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Kevan George vs Cuba

One week after possibly the busiest week of international call-ups in Crew SC history, Wednesday’s practice session found the team still short a few players.

At the EAS Training Center in Obetz, the Crew went through 10-on-10 scrimmaging while reporters were present because, well, that’s as many bodies as coach Gregg Berhalter had to work with. Still absent were forward Kei Kamara (Sierra Leone), midfielders Justin Meram (Iraq) and Ben Swanson (United States U-20) and defenders Harrison Afful (Ghana) and Sergio Campbell (Jamaica, then on loan to USL affiliate Austin).

For those who are back, however, it was a chance to start using the experiences they had with their countries to help out their club.

“It’s really good to see your teammates in a different environment and see how they use what they learned here and transfer it over to the national team level,” said midfielder Kevan George from Trinidad & Tobago. “You can tell that it helps the team get better.”

This season, George has made as many appearances for his national team as he has for the Crew: five. In this latest game, George came on in the 70th minute of a 3-3 tie with Mexico played Friday night in Sandy, Utah, a rematch of a 4-4 tie between the teams during the summer’s Gold Cup.

The result left George excited about the future for the Soca Warriors.

“I think it’s something that we can learn from, but it was a lot of improvement (from the Gold Cup),” George said. “I thought we played a much better game. Coach was happy with our performances. It was a good game for the fans as well. (Mexico) didn’t sit back and we didn’t give them the respect because we know that we can compete against them. Now we’re not saying, ‘Hey, we’re better than Mexico.’ We respect them and I think we can compete with them now.”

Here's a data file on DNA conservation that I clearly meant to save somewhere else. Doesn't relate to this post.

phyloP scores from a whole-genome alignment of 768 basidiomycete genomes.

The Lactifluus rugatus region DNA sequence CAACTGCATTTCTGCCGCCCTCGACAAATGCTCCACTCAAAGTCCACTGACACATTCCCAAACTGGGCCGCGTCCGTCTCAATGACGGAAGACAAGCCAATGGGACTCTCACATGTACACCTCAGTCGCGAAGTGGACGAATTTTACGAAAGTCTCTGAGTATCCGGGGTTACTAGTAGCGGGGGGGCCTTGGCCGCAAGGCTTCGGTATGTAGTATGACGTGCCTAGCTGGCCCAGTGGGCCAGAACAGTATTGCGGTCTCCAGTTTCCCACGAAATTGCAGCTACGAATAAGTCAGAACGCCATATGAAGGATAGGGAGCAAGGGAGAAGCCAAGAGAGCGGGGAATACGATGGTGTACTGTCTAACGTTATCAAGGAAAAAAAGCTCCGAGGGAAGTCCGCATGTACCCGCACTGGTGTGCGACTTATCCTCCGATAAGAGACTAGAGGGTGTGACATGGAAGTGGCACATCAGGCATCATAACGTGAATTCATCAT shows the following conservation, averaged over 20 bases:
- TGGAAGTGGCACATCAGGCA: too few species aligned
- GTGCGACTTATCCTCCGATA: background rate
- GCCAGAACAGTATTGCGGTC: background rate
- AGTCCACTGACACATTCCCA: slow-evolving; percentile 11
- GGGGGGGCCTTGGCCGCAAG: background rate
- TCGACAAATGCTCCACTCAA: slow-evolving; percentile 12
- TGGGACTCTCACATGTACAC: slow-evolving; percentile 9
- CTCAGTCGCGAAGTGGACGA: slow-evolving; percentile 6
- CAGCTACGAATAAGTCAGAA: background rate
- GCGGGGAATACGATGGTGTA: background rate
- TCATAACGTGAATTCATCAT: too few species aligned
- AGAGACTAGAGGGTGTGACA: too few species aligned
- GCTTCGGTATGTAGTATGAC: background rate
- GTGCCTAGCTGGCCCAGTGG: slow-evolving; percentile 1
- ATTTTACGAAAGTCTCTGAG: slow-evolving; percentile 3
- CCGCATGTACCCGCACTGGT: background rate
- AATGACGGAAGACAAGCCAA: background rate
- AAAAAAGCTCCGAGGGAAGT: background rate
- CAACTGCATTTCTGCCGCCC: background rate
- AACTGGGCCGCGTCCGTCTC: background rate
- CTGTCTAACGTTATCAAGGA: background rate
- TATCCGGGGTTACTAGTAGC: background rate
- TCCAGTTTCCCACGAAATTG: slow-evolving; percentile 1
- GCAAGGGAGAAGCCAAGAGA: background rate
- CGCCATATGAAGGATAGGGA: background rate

George said this most recent camp will help prepare the team for World Cup qualifying.

“It was a good transition … just the altitude sucked for the first two or three days,” he said. “There was no drop-off there, being with the team. They’re like family. Everyone is so supportive of each other. We always have fun together, but when it’s business it’s business time. All the friendships go out the window. Speaking for myself, you have to showcase yourself and push your teammates, push yourself so we can be the best Trinidad & Tobago team we can be and take it step by step to do well on the journey to qualify for the World Cup.”

Those players who remained in Columbus were able to watch several of their teammates playing elsewhere and think about others who are awaiting a call.

“I think playing for your country is one of the most rewarding things you can do,” George said. “Playing for your club is great, but when you represent where you come from as a little kid, we’ve seen guys who have made it far from our country and we want to be one of those guys that little kids work towards to become. As far as the other guys go, they’re all deserving and I think a lot more guys in the locker room deserve it as well. Everything is about timing: when it’s your time, it’s your time, whether it’s for club or country.

“I think the guys in the locker room who haven’t been called yet will get their chances, and for those of us who did get called I think we did well.”